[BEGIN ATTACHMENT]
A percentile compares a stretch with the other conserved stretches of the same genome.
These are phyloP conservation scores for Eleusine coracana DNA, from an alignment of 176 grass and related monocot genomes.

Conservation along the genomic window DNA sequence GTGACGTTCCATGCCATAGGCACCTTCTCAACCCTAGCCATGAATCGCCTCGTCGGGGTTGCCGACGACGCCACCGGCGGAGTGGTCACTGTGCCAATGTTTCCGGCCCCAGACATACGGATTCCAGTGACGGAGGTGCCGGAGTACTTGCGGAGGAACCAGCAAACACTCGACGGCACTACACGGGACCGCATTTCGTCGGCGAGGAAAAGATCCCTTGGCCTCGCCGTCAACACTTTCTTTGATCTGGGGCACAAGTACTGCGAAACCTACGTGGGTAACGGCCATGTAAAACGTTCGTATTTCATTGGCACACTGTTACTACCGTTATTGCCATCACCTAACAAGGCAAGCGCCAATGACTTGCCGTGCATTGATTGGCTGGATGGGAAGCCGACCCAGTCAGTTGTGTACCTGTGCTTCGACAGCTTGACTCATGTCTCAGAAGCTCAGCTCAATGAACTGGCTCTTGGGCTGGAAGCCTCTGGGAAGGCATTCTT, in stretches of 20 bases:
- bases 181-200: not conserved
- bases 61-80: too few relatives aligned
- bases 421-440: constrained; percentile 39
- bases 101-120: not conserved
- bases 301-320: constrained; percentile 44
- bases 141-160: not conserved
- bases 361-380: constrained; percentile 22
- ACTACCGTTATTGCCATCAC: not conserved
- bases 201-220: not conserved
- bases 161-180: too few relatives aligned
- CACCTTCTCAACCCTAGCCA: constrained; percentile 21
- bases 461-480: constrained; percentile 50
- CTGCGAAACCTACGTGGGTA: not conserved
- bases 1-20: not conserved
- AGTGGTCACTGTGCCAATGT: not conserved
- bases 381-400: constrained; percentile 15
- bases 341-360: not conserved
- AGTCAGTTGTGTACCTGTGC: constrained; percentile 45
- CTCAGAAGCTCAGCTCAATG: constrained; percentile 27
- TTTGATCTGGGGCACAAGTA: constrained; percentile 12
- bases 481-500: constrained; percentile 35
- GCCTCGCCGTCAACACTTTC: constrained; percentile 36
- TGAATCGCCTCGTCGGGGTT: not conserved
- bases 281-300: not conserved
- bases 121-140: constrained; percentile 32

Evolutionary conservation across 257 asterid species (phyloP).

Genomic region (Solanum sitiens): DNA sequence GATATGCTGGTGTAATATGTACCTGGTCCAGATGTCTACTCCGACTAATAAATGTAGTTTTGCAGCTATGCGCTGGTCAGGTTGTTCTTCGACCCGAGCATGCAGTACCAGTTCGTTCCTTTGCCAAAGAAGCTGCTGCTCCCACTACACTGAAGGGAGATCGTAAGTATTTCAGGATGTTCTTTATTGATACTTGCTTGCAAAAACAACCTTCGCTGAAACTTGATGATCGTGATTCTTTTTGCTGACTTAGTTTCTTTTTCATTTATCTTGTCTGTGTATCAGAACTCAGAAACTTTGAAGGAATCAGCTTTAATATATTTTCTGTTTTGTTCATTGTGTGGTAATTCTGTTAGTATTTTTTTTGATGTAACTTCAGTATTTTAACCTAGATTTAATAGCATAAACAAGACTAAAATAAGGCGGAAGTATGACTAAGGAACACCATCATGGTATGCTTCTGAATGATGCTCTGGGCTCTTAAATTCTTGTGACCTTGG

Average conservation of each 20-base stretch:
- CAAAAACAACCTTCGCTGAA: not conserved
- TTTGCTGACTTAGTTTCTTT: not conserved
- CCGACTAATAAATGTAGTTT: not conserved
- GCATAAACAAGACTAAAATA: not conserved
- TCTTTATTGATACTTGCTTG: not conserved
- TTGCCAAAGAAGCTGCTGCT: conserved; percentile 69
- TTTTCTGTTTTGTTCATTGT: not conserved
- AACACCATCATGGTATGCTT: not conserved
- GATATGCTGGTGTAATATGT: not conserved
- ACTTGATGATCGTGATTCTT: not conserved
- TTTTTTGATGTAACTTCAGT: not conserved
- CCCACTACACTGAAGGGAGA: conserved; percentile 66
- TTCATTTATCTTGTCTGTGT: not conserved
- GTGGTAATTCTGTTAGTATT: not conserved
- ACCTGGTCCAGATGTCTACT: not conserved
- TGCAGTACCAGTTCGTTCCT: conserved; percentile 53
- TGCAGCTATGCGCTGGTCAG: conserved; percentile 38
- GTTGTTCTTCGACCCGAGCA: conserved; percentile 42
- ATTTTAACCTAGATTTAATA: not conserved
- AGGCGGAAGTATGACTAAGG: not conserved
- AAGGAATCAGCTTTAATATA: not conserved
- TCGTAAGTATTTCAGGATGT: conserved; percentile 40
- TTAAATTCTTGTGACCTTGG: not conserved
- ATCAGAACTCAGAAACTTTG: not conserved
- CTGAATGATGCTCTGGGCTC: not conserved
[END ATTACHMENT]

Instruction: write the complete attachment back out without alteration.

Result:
A percentile compares a stretch with the other conserved stretches of the same genome.
These are phyloP conservation scores for Eleusine coracana DNA, from an alignment of 176 grass and related monocot genomes.

Conservation along the genomic window DNA sequence GTGACGTTCCATGCCATAGGCACCTTCTCAACCCTAGCCATGAATCGCCTCGTCGGGGTTGCCGACGACGCCACCGGCGGAGTGGTCACTGTGCCAATGTTTCCGGCCCCAGACATACGGATTCCAGTGACGGAGGTGCCGGAGTACTTGCGGAGGAACCAGCAAACACTCGACGGCACTACACGGGACCGCATTTCGTCGGCGAGGAAAAGATCCCTTGGCCTCGCCGTCAACACTTTCTTTGATCTGGGGCACAAGTACTGCGAAACCTACGTGGGTAACGGCCATGTAAAACGTTCGTATTTCATTGGCACACTGTTACTACCGTTATTGCCATCACCTAACAAGGCAAGCGCCAATGACTTGCCGTGCATTGATTGGCTGGATGGGAAGCCGACCCAGTCAGTTGTGTACCTGTGCTTCGACAGCTTGACTCATGTCTCAGAAGCTCAGCTCAATGAACTGGCTCTTGGGCTGGAAGCCTCTGGGAAGGCATTCTT, in stretches of 20 bases:
- bases 181-200: not conserved
- bases 61-80: too few relatives aligned
- bases 421-440: constrained; percentile 39
- bases 101-120: not conserved
- bases 301-320: constrained; percentile 44
- bases 141-160: not conserved
- bases 361-380: constrained; percentile 22
- ACTACCGTTATTGCCATCAC: not conserved
- bases 201-220: not conserved
- bases 161-180: too few relatives aligned
- CACCTTCTCAACCCTAGCCA: constrained; percentile 21
- bases 461-480: constrained; percentile 50
- CTGCGAAACCTACGTGGGTA: not conserved
- bases 1-20: not conserved
- AGTGGTCACTGTGCCAATGT: not conserved
- bases 381-400: constrained; percentile 15
- bases 341-360: not conserved
- AGTCAGTTGTGTACCTGTGC: constrained; percentile 45
- CTCAGAAGCTCAGCTCAATG: constrained; percentile 27
- TTTGATCTGGGGCACAAGTA: constrained; percentile 12
- bases 481-500: constrained; percentile 35
- GCCTCGCCGTCAACACTTTC: constrained; percentile 36
- TGAATCGCCTCGTCGGGGTT: not conserved
- bases 281-300: not conserved
- bases 121-140: constrained; percentile 32

Evolutionary conservation across 257 asterid species (phyloP).

Genomic region (Solanum sitiens): DNA sequence GATATGCTGGTGTAATATGTACCTGGTCCAGATGTCTACTCCGACTAATAAATGTAGTTTTGCAGCTATGCGCTGGTCAGGTTGTTCTTCGACCCGAGCATGCAGTACCAGTTCGTTCCTTTGCCAAAGAAGCTGCTGCTCCCACTACACTGAAGGGAGATCGTAAGTATTTCAGGATGTTCTTTATTGATACTTGCTTGCAAAAACAACCTTCGCTGAAACTTGATGATCGTGATTCTTTTTGCTGACTTAGTTTCTTTTTCATTTATCTTGTCTGTGTATCAGAACTCAGAAACTTTGAAGGAATCAGCTTTAATATATTTTCTGTTTTGTTCATTGTGTGGTAATTCTGTTAGTATTTTTTTTGATGTAACTTCAGTATTTTAACCTAGATTTAATAGCATAAACAAGACTAAAATAAGGCGGAAGTATGACTAAGGAACACCATCATGGTATGCTTCTGAATGATGCTCTGGGCTCTTAAATTCTTGTGACCTTGG

Average conservation of each 20-base stretch:
- CAAAAACAACCTTCGCTGAA: not conserved
- TTTGCTGACTTAGTTTCTTT: not conserved
- CCGACTAATAAATGTAGTTT: not conserved
- GCATAAACAAGACTAAAATA: not conserved
- TCTTTATTGATACTTGCTTG: not conserved
- TTGCCAAAGAAGCTGCTGCT: conserved; percentile 69
- TTTTCTGTTTTGTTCATTGT: not conserved
- AACACCATCATGGTATGCTT: not conserved
- GATATGCTGGTGTAATATGT: not conserved
- ACTTGATGATCGTGATTCTT: not conserved
- TTTTTTGATGTAACTTCAGT: not conserved
- CCCACTACACTGAAGGGAGA: conserved; percentile 66
- TTCATTTATCTTGTCTGTGT: not conserved
- GTGGTAATTCTGTTAGTATT: not conserved
- ACCTGGTCCAGATGTCTACT: not conserved
- TGCAGTACCAGTTCGTTCCT: conserved; percentile 53
- TGCAGCTATGCGCTGGTCAG: conserved; percentile 38
- GTTGTTCTTCGACCCGAGCA: conserved; percentile 42
- ATTTTAACCTAGATTTAATA: not conserved
- AGGCGGAAGTATGACTAAGG: not conserved
- AAGGAATCAGCTTTAATATA: not conserved
- TCGTAAGTATTTCAGGATGT: conserved; percentile 40
- TTAAATTCTTGTGACCTTGG: not conserved
- ATCAGAACTCAGAAACTTTG: not conserved
- CTGAATGATGCTCTGGGCTC: not conserved